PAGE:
06.05.

1937: Explosion of German Passenger Airship Hindenburg

1937: Explosion of German Passenger Airship Hindenburg
Photo Credit To Wikipedia Commons / Current marker at the disaster site, shown with Hangar No. 1 in background

Story Highlights

  • Historical event
  • 6 May 1937
  • Hindenburg was the largest airship in the world, the length of 245 meters and volume of 200 million liters. Four Daimler-Benz diesel engines, with 1200 horsepower each, allowed maximum speed of up to 135 kilometers per hour.
  • Hindenburg was the largest airship in the world, the length of 245 meters and volume of 200 million liters. Four Daimler-Benz diesel engines, with 1200 horsepower each, allowed maximum speed of up to 135 kilometers per hour.

On this day the German airship Hindenburg exploded while trying to dock with its mooring mast in Lakehurst in the U.S. state of New Jersey. 

It was the largest airship in the world, with a length of 245 meters and volume of 200 million liters.

Four Daimler-Benz diesel engines with 1200 horsepower each allowed a maximum speed of up to 135 kilometers per hour. It was built by the Zeppelin Company, founded by German Count Ferdinand von Zeppelin.

On its final flight the Hindenburg left Frankfurt and crossed the entire Atlantic Ocean in three days. On board were 97 people, including 36 passengers and 61 crew members. Reaching North America, they flew over Manhattan, which caused a great sensation, and headed for the Naval Air Station in New Jersey.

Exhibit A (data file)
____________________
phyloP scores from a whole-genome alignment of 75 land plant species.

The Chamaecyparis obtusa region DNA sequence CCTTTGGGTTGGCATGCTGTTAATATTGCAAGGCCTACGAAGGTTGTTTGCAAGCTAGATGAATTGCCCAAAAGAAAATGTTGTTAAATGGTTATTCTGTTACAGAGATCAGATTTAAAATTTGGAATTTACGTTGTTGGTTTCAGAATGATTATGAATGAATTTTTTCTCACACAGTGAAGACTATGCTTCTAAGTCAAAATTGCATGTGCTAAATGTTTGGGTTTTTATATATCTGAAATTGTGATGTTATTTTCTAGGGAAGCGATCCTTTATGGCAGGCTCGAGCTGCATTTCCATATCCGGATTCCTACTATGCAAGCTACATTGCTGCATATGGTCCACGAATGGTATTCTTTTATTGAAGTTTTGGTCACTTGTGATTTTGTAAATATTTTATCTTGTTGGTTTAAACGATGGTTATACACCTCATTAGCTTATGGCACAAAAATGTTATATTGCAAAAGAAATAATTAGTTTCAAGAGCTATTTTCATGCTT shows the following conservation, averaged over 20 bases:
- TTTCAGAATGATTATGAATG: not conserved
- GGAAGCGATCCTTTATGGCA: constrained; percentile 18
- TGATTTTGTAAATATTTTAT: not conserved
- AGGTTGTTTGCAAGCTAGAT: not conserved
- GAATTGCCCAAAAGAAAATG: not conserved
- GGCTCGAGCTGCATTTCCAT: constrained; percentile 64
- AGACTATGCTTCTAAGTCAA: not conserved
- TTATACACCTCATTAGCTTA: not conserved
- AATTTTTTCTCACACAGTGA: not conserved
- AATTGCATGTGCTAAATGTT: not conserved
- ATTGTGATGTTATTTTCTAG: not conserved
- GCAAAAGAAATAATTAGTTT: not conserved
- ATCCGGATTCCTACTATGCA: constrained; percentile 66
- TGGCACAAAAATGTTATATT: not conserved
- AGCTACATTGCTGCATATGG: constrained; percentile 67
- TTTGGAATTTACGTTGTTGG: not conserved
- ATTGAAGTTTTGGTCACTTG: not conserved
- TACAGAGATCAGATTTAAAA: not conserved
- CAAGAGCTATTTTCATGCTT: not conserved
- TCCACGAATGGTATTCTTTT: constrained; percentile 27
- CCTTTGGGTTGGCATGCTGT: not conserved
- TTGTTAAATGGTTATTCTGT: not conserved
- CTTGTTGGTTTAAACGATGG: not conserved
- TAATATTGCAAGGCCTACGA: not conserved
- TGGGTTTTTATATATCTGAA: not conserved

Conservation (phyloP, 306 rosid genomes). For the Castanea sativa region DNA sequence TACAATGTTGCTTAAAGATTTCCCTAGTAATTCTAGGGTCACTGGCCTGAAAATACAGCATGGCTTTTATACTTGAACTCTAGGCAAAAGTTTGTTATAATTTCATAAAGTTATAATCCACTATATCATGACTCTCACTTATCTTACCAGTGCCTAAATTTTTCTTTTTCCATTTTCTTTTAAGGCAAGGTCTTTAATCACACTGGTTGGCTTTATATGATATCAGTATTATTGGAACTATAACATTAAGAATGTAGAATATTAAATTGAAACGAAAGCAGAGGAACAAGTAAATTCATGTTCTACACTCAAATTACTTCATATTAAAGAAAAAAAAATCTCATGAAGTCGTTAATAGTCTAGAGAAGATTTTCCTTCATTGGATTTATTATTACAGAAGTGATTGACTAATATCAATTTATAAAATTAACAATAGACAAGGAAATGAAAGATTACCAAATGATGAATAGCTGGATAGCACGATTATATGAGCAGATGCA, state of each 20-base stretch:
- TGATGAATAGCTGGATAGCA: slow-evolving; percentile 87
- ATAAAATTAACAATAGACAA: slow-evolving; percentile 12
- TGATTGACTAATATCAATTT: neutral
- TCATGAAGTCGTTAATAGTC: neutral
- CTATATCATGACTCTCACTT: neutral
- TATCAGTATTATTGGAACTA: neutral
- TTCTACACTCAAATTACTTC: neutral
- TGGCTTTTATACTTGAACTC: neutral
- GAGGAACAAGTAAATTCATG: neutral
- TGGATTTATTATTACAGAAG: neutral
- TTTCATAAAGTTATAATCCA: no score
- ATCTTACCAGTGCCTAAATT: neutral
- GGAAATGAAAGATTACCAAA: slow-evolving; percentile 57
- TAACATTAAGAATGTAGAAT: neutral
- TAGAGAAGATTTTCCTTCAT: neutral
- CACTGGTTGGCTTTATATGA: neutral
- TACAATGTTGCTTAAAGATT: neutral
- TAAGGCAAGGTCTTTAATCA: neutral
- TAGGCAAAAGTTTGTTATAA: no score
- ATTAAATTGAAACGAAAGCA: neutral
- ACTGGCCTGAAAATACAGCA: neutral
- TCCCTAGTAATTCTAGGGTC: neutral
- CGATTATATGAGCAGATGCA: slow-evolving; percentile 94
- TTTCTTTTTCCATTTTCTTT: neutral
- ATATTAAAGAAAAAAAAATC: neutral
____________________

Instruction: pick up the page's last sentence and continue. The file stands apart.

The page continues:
They dropped landing lines, which were grabbed by the ground handlers who were trying to attach the ship to the mast. When the ship was moored there was a fire, which quickly caused the explosion.

Flammable hydrogen gas exploded and the remains of the ship hit the ground from a height of about 90 meters. A total of 36 people were killed.

To this day it is not clear what exactly caused the explosion. There are many popular theories of sabotage, but some believe that the accident was simply caused by static electricity or lightning, which ignited the leaking gas.

Numerous films about the event were made based on different theories. It is important to note that the Germans were forced to use flammable hydrogen gas for Hindenburg because the United States had banned the export of helium.

Helium gas, namely, is non-flammable and is immeasurably safer for use in airships, but the United States was the only major world producer of this gas, so the Germans had no place to acquire it from.

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